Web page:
|Title||Comment on: A complex microbiota from snowball Earth times: Microfossils from the Neoproterozoic Kingston Peak Formation, Death Valley, USA|
|Publication Type||Journal Article|
|Year of Publication||2003|
|Authors||Corsetti F.A, Awramik S.M, Pierce D.|
|Journal||Proceedings of the National Academy of Sciences|
|Pagination||4399 - 4404|
A thin carbonate unit associated with a Sturtian-age (750–700 million years ago) glaciogenic diamictite of the Neoproterozoic Kingston Peak Formation, eastern California, contains microfossil evidence of a once-thriving prokaryotic and eukaryotic microbial community (preserved in chert and carbonate). Stratiform stromatolites, oncoids, and rare columnar stromatolites also occur. The microbial fossils, which include putative autotrophic and heterotrophic eukaryotes, are similar to those found in chert in the underlying preglacial units. They indicate that microbial life adapted to shallow-water carbonate environments did not suffer the significant extinction postulated for this phase of low-latitude glaciation and that trophic complexity survived through snowball Earth times.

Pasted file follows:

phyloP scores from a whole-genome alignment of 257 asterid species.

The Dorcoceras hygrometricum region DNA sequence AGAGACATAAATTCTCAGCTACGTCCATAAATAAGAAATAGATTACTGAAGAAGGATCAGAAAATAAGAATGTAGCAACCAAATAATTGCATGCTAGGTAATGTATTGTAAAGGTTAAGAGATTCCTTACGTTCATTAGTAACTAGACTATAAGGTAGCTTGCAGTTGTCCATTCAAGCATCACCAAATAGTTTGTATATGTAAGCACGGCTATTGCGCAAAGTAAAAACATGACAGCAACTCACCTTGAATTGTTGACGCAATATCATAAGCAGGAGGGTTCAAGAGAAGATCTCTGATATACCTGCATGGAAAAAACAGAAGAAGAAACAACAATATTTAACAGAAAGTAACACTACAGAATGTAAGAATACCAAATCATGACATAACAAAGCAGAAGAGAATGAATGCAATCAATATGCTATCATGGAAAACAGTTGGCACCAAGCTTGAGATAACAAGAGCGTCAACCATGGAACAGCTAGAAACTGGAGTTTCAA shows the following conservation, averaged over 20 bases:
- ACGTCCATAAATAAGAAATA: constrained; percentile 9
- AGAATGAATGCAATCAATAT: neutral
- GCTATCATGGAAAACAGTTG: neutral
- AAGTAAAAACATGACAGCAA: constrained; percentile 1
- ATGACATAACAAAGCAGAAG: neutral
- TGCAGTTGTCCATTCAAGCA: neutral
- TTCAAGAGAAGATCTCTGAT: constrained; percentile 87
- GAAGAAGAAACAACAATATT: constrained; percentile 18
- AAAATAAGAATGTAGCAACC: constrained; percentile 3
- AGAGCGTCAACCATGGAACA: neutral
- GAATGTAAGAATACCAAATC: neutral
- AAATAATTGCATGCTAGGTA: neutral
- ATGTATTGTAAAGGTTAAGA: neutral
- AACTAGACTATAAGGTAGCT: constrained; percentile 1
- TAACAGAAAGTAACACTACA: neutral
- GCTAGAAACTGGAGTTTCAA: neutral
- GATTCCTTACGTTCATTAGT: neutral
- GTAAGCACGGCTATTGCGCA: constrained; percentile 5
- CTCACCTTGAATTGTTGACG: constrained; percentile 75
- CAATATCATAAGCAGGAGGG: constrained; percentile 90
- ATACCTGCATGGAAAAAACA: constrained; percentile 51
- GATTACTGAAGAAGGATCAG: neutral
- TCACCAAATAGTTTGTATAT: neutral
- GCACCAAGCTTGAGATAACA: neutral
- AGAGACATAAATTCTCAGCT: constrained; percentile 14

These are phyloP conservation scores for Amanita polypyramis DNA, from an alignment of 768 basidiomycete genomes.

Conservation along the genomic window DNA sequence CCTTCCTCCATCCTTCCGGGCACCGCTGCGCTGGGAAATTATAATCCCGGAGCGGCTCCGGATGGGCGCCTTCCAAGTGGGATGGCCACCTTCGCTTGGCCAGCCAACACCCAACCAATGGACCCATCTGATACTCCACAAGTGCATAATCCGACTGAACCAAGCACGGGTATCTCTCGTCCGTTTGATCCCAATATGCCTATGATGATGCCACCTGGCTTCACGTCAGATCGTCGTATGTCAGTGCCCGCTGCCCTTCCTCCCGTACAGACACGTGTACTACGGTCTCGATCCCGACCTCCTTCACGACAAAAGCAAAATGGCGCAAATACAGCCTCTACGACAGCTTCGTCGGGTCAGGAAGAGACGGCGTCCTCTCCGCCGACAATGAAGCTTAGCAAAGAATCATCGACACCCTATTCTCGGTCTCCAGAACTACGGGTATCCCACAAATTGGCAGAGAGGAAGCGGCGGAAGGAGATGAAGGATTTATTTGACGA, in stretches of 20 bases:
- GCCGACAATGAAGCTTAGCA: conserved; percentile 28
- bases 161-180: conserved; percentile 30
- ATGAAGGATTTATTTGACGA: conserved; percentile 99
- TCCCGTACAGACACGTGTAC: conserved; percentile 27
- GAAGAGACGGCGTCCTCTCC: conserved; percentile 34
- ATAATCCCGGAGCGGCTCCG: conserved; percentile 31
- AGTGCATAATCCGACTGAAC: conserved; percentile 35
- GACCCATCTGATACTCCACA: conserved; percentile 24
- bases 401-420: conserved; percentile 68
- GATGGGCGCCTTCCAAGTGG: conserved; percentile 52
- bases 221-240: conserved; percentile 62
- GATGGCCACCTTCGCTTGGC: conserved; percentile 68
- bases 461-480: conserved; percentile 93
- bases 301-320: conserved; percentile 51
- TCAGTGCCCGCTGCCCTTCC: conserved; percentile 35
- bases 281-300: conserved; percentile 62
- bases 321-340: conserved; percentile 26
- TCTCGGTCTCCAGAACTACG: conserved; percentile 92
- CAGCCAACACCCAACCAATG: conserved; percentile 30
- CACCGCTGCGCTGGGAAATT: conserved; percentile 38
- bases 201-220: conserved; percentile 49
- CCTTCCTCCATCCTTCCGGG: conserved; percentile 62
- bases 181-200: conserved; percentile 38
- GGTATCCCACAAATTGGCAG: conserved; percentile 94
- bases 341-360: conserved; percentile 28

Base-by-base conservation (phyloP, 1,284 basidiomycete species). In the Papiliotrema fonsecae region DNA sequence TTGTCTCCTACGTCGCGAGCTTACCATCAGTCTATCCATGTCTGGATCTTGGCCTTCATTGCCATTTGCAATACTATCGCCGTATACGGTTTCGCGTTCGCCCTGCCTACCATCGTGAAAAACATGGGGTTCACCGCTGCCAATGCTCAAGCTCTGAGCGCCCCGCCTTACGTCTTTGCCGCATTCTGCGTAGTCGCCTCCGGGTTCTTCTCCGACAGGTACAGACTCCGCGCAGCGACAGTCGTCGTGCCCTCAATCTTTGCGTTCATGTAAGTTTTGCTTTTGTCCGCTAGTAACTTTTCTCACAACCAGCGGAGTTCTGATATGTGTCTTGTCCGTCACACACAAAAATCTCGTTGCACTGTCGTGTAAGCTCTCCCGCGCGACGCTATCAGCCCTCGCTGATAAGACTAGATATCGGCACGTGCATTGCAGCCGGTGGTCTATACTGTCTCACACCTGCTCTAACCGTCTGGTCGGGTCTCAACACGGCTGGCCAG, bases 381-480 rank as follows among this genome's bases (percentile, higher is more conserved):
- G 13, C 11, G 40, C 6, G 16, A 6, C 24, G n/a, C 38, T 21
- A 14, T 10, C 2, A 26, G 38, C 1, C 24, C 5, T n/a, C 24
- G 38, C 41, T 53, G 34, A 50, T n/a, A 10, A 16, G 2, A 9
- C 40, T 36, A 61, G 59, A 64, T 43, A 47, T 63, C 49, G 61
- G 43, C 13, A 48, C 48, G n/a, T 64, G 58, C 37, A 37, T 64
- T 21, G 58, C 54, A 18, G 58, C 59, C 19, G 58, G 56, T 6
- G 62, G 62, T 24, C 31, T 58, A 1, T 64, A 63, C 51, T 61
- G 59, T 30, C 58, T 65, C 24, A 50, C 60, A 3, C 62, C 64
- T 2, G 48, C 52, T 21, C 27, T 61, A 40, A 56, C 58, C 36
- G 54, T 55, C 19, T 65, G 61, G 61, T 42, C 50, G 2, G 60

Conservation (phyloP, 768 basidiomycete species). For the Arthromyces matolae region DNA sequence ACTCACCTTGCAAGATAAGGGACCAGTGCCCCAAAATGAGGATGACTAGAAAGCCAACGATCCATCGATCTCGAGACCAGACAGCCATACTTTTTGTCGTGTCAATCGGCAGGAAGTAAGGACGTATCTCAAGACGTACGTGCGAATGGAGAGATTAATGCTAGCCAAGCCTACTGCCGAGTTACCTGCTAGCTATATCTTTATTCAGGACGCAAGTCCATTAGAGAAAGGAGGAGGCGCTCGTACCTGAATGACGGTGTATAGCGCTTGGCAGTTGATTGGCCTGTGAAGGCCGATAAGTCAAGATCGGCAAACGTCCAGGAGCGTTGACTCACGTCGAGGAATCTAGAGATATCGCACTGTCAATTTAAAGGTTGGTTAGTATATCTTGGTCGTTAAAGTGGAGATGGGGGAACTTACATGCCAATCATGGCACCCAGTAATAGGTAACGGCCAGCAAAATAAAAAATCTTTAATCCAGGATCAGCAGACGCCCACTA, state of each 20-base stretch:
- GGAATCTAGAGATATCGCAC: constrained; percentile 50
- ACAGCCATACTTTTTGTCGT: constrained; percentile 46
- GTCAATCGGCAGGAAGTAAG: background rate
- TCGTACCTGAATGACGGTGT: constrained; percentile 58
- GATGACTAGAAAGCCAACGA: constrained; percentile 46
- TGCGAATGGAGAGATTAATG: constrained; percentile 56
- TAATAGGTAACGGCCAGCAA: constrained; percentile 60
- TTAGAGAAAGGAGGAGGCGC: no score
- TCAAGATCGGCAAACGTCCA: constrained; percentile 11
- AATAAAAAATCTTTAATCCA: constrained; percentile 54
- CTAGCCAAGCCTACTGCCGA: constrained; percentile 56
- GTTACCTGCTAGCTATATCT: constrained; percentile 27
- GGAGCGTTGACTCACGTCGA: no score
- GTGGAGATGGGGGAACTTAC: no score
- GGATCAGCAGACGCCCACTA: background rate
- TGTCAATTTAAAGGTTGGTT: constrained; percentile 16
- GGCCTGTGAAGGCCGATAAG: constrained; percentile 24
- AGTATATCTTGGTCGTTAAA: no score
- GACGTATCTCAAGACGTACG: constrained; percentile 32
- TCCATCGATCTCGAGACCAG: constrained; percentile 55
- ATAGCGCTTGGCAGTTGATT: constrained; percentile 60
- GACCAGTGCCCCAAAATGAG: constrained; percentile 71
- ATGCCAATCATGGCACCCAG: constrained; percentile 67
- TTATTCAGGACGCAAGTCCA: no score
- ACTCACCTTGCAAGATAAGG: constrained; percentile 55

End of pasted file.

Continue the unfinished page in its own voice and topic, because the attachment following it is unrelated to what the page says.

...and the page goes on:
|Short Title||Proc Natl Acad Sci USA|